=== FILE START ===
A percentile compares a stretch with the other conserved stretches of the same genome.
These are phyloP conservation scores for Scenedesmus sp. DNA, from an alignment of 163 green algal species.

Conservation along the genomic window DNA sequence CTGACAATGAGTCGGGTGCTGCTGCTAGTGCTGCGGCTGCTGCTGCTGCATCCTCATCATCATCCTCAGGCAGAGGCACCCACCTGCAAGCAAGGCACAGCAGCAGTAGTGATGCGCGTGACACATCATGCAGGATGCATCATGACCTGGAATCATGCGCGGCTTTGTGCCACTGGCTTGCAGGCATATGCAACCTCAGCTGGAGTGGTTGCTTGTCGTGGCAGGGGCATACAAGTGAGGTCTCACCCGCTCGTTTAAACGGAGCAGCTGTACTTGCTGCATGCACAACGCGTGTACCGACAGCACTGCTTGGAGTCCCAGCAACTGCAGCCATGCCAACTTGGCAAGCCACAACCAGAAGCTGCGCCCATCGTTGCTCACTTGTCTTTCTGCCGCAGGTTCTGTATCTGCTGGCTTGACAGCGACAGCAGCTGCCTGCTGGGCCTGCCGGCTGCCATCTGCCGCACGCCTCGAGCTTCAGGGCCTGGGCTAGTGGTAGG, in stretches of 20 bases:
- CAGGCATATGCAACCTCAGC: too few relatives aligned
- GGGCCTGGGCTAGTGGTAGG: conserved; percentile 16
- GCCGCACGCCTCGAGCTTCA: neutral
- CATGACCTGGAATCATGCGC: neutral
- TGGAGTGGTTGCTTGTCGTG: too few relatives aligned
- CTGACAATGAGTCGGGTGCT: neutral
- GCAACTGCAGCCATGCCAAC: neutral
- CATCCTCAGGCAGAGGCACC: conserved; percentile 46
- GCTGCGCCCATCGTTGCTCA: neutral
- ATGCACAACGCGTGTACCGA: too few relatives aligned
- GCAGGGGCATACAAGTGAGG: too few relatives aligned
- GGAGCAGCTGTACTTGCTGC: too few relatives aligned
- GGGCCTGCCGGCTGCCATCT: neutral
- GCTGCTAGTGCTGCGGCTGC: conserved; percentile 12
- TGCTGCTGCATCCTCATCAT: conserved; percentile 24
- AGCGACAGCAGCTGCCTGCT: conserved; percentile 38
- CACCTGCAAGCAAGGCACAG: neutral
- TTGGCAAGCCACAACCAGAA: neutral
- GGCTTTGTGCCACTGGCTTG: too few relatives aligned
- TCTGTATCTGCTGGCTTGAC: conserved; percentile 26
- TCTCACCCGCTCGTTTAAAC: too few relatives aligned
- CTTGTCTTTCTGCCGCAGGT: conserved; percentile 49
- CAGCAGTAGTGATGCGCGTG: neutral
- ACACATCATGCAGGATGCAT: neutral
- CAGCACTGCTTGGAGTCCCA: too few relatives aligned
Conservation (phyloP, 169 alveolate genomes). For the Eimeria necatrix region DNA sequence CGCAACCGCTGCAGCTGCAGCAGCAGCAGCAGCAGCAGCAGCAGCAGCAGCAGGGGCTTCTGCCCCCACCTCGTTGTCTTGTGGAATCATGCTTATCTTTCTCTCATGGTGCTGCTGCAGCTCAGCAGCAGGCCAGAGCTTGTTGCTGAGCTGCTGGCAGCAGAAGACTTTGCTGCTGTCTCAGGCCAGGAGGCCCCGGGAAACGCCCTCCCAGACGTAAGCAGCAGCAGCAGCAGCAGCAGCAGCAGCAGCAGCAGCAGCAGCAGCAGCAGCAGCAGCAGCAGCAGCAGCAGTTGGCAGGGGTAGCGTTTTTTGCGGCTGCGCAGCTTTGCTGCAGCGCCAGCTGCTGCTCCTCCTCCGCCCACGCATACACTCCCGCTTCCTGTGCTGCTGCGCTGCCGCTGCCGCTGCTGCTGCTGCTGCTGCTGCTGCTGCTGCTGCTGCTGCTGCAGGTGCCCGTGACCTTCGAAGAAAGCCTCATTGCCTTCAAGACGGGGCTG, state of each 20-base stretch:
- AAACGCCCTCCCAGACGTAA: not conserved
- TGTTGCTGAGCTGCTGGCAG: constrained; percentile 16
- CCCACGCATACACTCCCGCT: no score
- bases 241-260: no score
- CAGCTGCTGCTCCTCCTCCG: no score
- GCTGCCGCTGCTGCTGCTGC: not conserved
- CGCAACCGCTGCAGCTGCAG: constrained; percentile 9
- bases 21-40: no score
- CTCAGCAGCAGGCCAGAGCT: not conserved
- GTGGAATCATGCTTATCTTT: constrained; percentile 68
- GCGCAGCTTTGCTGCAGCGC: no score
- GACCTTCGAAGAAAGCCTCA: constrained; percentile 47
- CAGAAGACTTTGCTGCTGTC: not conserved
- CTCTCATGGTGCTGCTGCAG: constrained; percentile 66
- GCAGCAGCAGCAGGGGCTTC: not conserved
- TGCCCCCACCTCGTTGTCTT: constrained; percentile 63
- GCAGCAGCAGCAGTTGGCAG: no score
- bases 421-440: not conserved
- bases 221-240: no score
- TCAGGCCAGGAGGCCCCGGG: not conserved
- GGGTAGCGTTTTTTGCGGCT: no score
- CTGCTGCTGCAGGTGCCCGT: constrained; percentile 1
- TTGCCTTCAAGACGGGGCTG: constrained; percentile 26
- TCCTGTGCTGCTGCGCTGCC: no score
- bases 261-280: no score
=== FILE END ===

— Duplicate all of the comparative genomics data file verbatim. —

A percentile compares a stretch with the other conserved stretches of the same genome.
These are phyloP conservation scores for Scenedesmus sp. DNA, from an alignment of 163 green algal species.

Conservation along the genomic window DNA sequence CTGACAATGAGTCGGGTGCTGCTGCTAGTGCTGCGGCTGCTGCTGCTGCATCCTCATCATCATCCTCAGGCAGAGGCACCCACCTGCAAGCAAGGCACAGCAGCAGTAGTGATGCGCGTGACACATCATGCAGGATGCATCATGACCTGGAATCATGCGCGGCTTTGTGCCACTGGCTTGCAGGCATATGCAACCTCAGCTGGAGTGGTTGCTTGTCGTGGCAGGGGCATACAAGTGAGGTCTCACCCGCTCGTTTAAACGGAGCAGCTGTACTTGCTGCATGCACAACGCGTGTACCGACAGCACTGCTTGGAGTCCCAGCAACTGCAGCCATGCCAACTTGGCAAGCCACAACCAGAAGCTGCGCCCATCGTTGCTCACTTGTCTTTCTGCCGCAGGTTCTGTATCTGCTGGCTTGACAGCGACAGCAGCTGCCTGCTGGGCCTGCCGGCTGCCATCTGCCGCACGCCTCGAGCTTCAGGGCCTGGGCTAGTGGTAGG, in stretches of 20 bases:
- CAGGCATATGCAACCTCAGC: too few relatives aligned
- GGGCCTGGGCTAGTGGTAGG: conserved; percentile 16
- GCCGCACGCCTCGAGCTTCA: neutral
- CATGACCTGGAATCATGCGC: neutral
- TGGAGTGGTTGCTTGTCGTG: too few relatives aligned
- CTGACAATGAGTCGGGTGCT: neutral
- GCAACTGCAGCCATGCCAAC: neutral
- CATCCTCAGGCAGAGGCACC: conserved; percentile 46
- GCTGCGCCCATCGTTGCTCA: neutral
- ATGCACAACGCGTGTACCGA: too few relatives aligned
- GCAGGGGCATACAAGTGAGG: too few relatives aligned
- GGAGCAGCTGTACTTGCTGC: too few relatives aligned
- GGGCCTGCCGGCTGCCATCT: neutral
- GCTGCTAGTGCTGCGGCTGC: conserved; percentile 12
- TGCTGCTGCATCCTCATCAT: conserved; percentile 24
- AGCGACAGCAGCTGCCTGCT: conserved; percentile 38
- CACCTGCAAGCAAGGCACAG: neutral
- TTGGCAAGCCACAACCAGAA: neutral
- GGCTTTGTGCCACTGGCTTG: too few relatives aligned
- TCTGTATCTGCTGGCTTGAC: conserved; percentile 26
- TCTCACCCGCTCGTTTAAAC: too few relatives aligned
- CTTGTCTTTCTGCCGCAGGT: conserved; percentile 49
- CAGCAGTAGTGATGCGCGTG: neutral
- ACACATCATGCAGGATGCAT: neutral
- CAGCACTGCTTGGAGTCCCA: too few relatives aligned
Conservation (phyloP, 169 alveolate genomes). For the Eimeria necatrix region DNA sequence CGCAACCGCTGCAGCTGCAGCAGCAGCAGCAGCAGCAGCAGCAGCAGCAGCAGGGGCTTCTGCCCCCACCTCGTTGTCTTGTGGAATCATGCTTATCTTTCTCTCATGGTGCTGCTGCAGCTCAGCAGCAGGCCAGAGCTTGTTGCTGAGCTGCTGGCAGCAGAAGACTTTGCTGCTGTCTCAGGCCAGGAGGCCCCGGGAAACGCCCTCCCAGACGTAAGCAGCAGCAGCAGCAGCAGCAGCAGCAGCAGCAGCAGCAGCAGCAGCAGCAGCAGCAGCAGCAGCAGCAGCAGTTGGCAGGGGTAGCGTTTTTTGCGGCTGCGCAGCTTTGCTGCAGCGCCAGCTGCTGCTCCTCCTCCGCCCACGCATACACTCCCGCTTCCTGTGCTGCTGCGCTGCCGCTGCCGCTGCTGCTGCTGCTGCTGCTGCTGCTGCTGCTGCTGCTGCTGCAGGTGCCCGTGACCTTCGAAGAAAGCCTCATTGCCTTCAAGACGGGGCTG, state of each 20-base stretch:
- AAACGCCCTCCCAGACGTAA: not conserved
- TGTTGCTGAGCTGCTGGCAG: constrained; percentile 16
- CCCACGCATACACTCCCGCT: no score
- bases 241-260: no score
- CAGCTGCTGCTCCTCCTCCG: no score
- GCTGCCGCTGCTGCTGCTGC: not conserved
- CGCAACCGCTGCAGCTGCAG: constrained; percentile 9
- bases 21-40: no score
- CTCAGCAGCAGGCCAGAGCT: not conserved
- GTGGAATCATGCTTATCTTT: constrained; percentile 68
- GCGCAGCTTTGCTGCAGCGC: no score
- GACCTTCGAAGAAAGCCTCA: constrained; percentile 47
- CAGAAGACTTTGCTGCTGTC: not conserved
- CTCTCATGGTGCTGCTGCAG: constrained; percentile 66
- GCAGCAGCAGCAGGGGCTTC: not conserved
- TGCCCCCACCTCGTTGTCTT: constrained; percentile 63
- GCAGCAGCAGCAGTTGGCAG: no score
- bases 421-440: not conserved
- bases 221-240: no score
- TCAGGCCAGGAGGCCCCGGG: not conserved
- GGGTAGCGTTTTTTGCGGCT: no score
- CTGCTGCTGCAGGTGCCCGT: constrained; percentile 1
- TTGCCTTCAAGACGGGGCTG: constrained; percentile 26
- TCCTGTGCTGCTGCGCTGCC: no score
- bases 261-280: no score